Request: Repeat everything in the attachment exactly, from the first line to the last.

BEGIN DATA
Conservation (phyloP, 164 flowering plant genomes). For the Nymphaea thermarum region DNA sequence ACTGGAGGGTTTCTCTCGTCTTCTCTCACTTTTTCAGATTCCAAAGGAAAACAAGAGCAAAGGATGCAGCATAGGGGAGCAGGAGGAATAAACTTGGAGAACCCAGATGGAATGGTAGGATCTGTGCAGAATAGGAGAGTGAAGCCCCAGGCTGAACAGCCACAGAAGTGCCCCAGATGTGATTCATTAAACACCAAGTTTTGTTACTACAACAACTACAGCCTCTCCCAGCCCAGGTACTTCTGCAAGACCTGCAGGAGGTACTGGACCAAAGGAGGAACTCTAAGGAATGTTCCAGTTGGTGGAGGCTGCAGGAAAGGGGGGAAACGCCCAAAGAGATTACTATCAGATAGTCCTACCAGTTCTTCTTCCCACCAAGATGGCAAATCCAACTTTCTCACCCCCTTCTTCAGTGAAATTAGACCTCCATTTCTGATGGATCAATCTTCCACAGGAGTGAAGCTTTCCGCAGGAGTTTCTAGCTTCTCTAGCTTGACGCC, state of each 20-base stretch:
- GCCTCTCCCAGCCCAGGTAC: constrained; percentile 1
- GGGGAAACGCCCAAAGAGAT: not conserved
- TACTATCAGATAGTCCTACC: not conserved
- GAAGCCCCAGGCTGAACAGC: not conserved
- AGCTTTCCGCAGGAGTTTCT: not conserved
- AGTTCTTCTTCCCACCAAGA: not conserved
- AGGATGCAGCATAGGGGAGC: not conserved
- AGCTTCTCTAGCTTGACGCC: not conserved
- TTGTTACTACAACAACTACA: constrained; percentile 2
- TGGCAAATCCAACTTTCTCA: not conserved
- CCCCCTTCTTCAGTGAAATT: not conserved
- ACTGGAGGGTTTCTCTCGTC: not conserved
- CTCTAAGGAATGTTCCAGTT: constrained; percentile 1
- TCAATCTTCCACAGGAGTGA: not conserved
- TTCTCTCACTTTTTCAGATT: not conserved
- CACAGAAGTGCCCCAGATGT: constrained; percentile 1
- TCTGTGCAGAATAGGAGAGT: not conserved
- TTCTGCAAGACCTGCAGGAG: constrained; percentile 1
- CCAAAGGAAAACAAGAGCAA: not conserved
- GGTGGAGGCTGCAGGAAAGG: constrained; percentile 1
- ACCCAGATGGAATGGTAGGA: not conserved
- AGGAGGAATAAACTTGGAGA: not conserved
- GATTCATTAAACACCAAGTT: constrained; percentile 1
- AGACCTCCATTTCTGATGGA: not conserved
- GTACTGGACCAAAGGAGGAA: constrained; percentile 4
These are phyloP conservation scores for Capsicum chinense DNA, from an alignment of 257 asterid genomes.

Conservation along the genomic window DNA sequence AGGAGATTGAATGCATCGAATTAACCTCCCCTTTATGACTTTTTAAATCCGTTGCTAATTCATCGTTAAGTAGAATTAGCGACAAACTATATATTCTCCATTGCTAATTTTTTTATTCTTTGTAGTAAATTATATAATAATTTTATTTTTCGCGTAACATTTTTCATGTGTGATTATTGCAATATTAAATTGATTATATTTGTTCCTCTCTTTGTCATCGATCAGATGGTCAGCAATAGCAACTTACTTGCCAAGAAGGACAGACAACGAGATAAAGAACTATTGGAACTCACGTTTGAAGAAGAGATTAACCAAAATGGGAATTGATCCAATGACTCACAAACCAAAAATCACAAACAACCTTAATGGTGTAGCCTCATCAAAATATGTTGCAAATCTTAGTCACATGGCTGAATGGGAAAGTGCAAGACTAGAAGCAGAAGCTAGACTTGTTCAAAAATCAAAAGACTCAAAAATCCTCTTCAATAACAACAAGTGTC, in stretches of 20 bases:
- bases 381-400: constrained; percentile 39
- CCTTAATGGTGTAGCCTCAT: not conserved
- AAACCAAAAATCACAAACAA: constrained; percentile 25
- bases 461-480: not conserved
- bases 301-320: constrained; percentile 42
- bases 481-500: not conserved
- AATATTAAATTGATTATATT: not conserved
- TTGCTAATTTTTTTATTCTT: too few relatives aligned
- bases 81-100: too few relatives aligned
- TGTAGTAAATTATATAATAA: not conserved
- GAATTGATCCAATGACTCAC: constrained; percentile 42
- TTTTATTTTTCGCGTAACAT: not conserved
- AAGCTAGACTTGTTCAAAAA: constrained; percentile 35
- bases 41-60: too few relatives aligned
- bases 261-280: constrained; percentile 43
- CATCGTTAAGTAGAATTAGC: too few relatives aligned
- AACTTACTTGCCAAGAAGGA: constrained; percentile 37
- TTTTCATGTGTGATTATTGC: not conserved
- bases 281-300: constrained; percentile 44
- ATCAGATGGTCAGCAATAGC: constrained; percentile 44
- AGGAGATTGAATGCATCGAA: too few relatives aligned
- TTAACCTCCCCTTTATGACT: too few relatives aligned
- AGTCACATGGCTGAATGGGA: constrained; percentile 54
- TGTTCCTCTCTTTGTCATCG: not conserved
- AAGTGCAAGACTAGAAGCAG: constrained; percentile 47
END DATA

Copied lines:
Conservation (phyloP, 164 flowering plant genomes). For the Nymphaea thermarum region DNA sequence ACTGGAGGGTTTCTCTCGTCTTCTCTCACTTTTTCAGATTCCAAAGGAAAACAAGAGCAAAGGATGCAGCATAGGGGAGCAGGAGGAATAAACTTGGAGAACCCAGATGGAATGGTAGGATCTGTGCAGAATAGGAGAGTGAAGCCCCAGGCTGAACAGCCACAGAAGTGCCCCAGATGTGATTCATTAAACACCAAGTTTTGTTACTACAACAACTACAGCCTCTCCCAGCCCAGGTACTTCTGCAAGACCTGCAGGAGGTACTGGACCAAAGGAGGAACTCTAAGGAATGTTCCAGTTGGTGGAGGCTGCAGGAAAGGGGGGAAACGCCCAAAGAGATTACTATCAGATAGTCCTACCAGTTCTTCTTCCCACCAAGATGGCAAATCCAACTTTCTCACCCCCTTCTTCAGTGAAATTAGACCTCCATTTCTGATGGATCAATCTTCCACAGGAGTGAAGCTTTCCGCAGGAGTTTCTAGCTTCTCTAGCTTGACGCC, state of each 20-base stretch:
- GCCTCTCCCAGCCCAGGTAC: constrained; percentile 1
- GGGGAAACGCCCAAAGAGAT: not conserved
- TACTATCAGATAGTCCTACC: not conserved
- GAAGCCCCAGGCTGAACAGC: not conserved
- AGCTTTCCGCAGGAGTTTCT: not conserved
- AGTTCTTCTTCCCACCAAGA: not conserved
- AGGATGCAGCATAGGGGAGC: not conserved
- AGCTTCTCTAGCTTGACGCC: not conserved
- TTGTTACTACAACAACTACA: constrained; percentile 2
- TGGCAAATCCAACTTTCTCA: not conserved
- CCCCCTTCTTCAGTGAAATT: not conserved
- ACTGGAGGGTTTCTCTCGTC: not conserved
- CTCTAAGGAATGTTCCAGTT: constrained; percentile 1
- TCAATCTTCCACAGGAGTGA: not conserved
- TTCTCTCACTTTTTCAGATT: not conserved
- CACAGAAGTGCCCCAGATGT: constrained; percentile 1
- TCTGTGCAGAATAGGAGAGT: not conserved
- TTCTGCAAGACCTGCAGGAG: constrained; percentile 1
- CCAAAGGAAAACAAGAGCAA: not conserved
- GGTGGAGGCTGCAGGAAAGG: constrained; percentile 1
- ACCCAGATGGAATGGTAGGA: not conserved
- AGGAGGAATAAACTTGGAGA: not conserved
- GATTCATTAAACACCAAGTT: constrained; percentile 1
- AGACCTCCATTTCTGATGGA: not conserved
- GTACTGGACCAAAGGAGGAA: constrained; percentile 4
These are phyloP conservation scores for Capsicum chinense DNA, from an alignment of 257 asterid genomes.

Conservation along the genomic window DNA sequence AGGAGATTGAATGCATCGAATTAACCTCCCCTTTATGACTTTTTAAATCCGTTGCTAATTCATCGTTAAGTAGAATTAGCGACAAACTATATATTCTCCATTGCTAATTTTTTTATTCTTTGTAGTAAATTATATAATAATTTTATTTTTCGCGTAACATTTTTCATGTGTGATTATTGCAATATTAAATTGATTATATTTGTTCCTCTCTTTGTCATCGATCAGATGGTCAGCAATAGCAACTTACTTGCCAAGAAGGACAGACAACGAGATAAAGAACTATTGGAACTCACGTTTGAAGAAGAGATTAACCAAAATGGGAATTGATCCAATGACTCACAAACCAAAAATCACAAACAACCTTAATGGTGTAGCCTCATCAAAATATGTTGCAAATCTTAGTCACATGGCTGAATGGGAAAGTGCAAGACTAGAAGCAGAAGCTAGACTTGTTCAAAAATCAAAAGACTCAAAAATCCTCTTCAATAACAACAAGTGTC, in stretches of 20 bases:
- bases 381-400: constrained; percentile 39
- CCTTAATGGTGTAGCCTCAT: not conserved
- AAACCAAAAATCACAAACAA: constrained; percentile 25
- bases 461-480: not conserved
- bases 301-320: constrained; percentile 42
- bases 481-500: not conserved
- AATATTAAATTGATTATATT: not conserved
- TTGCTAATTTTTTTATTCTT: too few relatives aligned
- bases 81-100: too few relatives aligned
- TGTAGTAAATTATATAATAA: not conserved
- GAATTGATCCAATGACTCAC: constrained; percentile 42
- TTTTATTTTTCGCGTAACAT: not conserved
- AAGCTAGACTTGTTCAAAAA: constrained; percentile 35
- bases 41-60: too few relatives aligned
- bases 261-280: constrained; percentile 43
- CATCGTTAAGTAGAATTAGC: too few relatives aligned
- AACTTACTTGCCAAGAAGGA: constrained; percentile 37
- TTTTCATGTGTGATTATTGC: not conserved
- bases 281-300: constrained; percentile 44
- ATCAGATGGTCAGCAATAGC: constrained; percentile 44
- AGGAGATTGAATGCATCGAA: too few relatives aligned
- TTAACCTCCCCTTTATGACT: too few relatives aligned
- AGTCACATGGCTGAATGGGA: constrained; percentile 54
- TGTTCCTCTCTTTGTCATCG: not conserved
- AAGTGCAAGACTAGAAGCAG: constrained; percentile 47